The Red Hand of Chirk
So long ago that exact dates and times have been forgotten, the Lord of Chirk Castle faced a major problem: twenty years previously, his wife had given birth to twin boys, and as he was now growing older, he would soon have to decide which of his sons would inherit the castle and the estate.
He summoned both sons to his chamber, and told them the problem. He had brought them up to be practical and resourceful, and he was delighted to learn that they had already recognised the situation, and discussed it at length.
After long conversations, they had decided that the fairest way of solving the problem would be to hold a race, from the castle’s portcullis to the lake – the winner of the race would be the one to put his hand across the winning tape, and he would inherit everything. The loser would leave the area forever.
The old man accepted their solution, and as his sons were keen to clear the matter once and for all, the day of the race was set.
The young men were physically identical, but very different in character: one was patient, gentle and popular with everyone, whereas the other was short-tempered, devious and with a deeply selfish personality. All the castle staff hoped that the popular brother would win the race, inherit the castle, and thus be their future master!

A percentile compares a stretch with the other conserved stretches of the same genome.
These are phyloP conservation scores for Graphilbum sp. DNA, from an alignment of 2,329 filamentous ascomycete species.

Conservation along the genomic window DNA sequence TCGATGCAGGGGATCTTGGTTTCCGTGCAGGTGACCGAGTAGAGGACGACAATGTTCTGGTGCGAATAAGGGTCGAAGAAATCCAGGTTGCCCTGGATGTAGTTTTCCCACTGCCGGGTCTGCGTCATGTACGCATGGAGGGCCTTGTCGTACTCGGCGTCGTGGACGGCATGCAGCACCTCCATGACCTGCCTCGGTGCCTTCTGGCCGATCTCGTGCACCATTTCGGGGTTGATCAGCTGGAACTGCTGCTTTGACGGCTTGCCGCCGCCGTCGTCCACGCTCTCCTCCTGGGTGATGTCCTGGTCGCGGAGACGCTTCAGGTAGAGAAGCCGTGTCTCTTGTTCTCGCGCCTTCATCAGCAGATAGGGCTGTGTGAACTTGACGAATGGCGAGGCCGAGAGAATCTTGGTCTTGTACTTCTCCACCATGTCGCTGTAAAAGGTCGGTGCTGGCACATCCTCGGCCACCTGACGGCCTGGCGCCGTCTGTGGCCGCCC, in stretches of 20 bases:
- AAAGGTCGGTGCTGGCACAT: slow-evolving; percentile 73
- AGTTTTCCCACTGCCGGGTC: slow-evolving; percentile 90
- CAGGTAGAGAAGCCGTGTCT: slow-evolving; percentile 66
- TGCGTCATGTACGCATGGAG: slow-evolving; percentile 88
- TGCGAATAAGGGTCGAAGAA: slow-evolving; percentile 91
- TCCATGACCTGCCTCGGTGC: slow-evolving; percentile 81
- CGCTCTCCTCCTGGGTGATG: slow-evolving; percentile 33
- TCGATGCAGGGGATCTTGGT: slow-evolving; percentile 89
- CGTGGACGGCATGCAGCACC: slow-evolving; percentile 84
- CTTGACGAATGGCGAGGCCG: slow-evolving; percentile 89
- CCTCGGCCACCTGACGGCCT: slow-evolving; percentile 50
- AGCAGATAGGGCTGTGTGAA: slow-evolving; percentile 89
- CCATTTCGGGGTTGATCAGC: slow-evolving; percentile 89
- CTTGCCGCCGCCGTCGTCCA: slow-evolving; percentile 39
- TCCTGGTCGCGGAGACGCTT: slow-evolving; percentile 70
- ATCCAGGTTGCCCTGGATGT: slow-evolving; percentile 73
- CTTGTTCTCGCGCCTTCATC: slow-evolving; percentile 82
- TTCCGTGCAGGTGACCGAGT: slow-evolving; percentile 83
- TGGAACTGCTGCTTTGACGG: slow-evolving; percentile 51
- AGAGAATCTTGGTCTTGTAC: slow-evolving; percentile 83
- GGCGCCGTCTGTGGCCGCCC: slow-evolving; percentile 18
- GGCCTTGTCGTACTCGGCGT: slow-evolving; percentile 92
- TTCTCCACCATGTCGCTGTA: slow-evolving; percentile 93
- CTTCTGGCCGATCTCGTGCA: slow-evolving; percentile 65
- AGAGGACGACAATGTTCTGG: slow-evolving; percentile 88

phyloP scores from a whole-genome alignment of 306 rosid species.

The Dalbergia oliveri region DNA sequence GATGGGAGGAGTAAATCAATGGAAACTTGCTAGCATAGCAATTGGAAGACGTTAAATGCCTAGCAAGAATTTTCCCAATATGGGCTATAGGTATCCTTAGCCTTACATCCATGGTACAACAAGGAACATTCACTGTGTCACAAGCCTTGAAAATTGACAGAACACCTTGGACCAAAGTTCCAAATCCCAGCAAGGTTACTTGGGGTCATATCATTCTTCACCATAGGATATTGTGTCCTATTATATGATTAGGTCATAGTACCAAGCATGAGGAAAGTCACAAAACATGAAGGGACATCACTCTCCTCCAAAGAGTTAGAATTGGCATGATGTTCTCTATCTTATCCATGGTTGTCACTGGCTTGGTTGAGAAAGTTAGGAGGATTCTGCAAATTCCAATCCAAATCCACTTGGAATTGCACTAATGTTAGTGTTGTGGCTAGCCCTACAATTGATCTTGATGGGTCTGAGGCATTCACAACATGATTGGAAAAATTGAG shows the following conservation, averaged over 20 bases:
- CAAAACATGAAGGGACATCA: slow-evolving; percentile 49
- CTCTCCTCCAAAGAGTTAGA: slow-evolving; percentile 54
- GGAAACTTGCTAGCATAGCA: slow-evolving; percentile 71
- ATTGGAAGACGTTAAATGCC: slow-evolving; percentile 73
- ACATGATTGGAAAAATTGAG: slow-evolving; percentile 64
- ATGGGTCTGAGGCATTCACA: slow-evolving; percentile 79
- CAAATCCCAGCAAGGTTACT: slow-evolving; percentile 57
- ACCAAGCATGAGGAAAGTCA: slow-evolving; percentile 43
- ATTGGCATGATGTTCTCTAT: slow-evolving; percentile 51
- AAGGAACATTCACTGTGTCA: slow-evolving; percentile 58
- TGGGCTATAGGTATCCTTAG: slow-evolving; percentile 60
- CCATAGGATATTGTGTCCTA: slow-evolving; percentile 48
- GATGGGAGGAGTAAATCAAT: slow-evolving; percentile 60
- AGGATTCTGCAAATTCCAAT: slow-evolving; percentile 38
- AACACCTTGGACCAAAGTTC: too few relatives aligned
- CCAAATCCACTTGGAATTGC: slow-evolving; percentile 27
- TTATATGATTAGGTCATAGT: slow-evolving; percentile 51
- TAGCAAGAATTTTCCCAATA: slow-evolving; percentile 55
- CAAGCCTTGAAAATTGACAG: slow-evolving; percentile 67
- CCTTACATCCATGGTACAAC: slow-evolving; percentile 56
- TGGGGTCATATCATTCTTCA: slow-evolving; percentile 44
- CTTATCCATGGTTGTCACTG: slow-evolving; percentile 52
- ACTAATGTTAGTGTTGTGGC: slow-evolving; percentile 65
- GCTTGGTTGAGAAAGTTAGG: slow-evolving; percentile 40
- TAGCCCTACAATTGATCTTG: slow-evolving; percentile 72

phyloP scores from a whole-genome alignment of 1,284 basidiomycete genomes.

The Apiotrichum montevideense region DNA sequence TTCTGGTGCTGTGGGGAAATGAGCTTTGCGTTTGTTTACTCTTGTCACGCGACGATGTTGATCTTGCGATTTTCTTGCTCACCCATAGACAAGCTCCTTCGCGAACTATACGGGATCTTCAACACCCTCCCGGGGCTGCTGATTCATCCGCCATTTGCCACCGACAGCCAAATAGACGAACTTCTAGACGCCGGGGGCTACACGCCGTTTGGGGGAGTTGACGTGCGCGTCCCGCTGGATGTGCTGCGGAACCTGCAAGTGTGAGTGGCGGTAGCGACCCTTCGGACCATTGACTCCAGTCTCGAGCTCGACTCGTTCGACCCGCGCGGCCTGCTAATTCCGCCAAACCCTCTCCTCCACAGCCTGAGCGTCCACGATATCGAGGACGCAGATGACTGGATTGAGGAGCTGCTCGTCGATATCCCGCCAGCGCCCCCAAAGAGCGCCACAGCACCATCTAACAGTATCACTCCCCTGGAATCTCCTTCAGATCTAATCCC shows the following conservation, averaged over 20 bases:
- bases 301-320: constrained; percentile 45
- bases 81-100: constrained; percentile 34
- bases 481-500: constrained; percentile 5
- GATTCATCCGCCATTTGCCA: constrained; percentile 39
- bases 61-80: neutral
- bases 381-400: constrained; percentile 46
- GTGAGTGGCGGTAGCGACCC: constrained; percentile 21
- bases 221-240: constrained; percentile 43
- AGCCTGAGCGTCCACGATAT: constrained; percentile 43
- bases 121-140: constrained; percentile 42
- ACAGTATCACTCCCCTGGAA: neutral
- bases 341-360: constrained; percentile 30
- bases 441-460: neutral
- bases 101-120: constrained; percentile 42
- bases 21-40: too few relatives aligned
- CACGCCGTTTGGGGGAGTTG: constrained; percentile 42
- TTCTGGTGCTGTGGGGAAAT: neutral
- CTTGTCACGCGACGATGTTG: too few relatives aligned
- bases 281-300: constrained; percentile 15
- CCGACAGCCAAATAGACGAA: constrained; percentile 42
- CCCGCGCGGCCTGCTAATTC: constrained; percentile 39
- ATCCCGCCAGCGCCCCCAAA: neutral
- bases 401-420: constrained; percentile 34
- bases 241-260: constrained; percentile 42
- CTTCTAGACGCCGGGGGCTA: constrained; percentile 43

So, with all the servants watching intently, the brothers began to race: at first, there was no difference between them, but gradually, amidst much cheering, the popular brother pulled ahead!
Nearly at the lake, and the end of the race, the result seemed certain, as there was now a good distance between the runners – but at that point the unpopular brother, now trailing by a few yards, drew his sword, hacked off his own hand, and then with a lunge, threw it over the winning tape!
We know nothing of the result of this action - whether the ‘bad’ brother lived to inherit after the massive loss of blood which would have come from such a dreadful wound – or whether he died shortly after, leaving his ‘good’ brother the castle and the estates.
The story of the ‘red hand’ of Chirk is still told to this day when people from Chirk talk about the old days . . .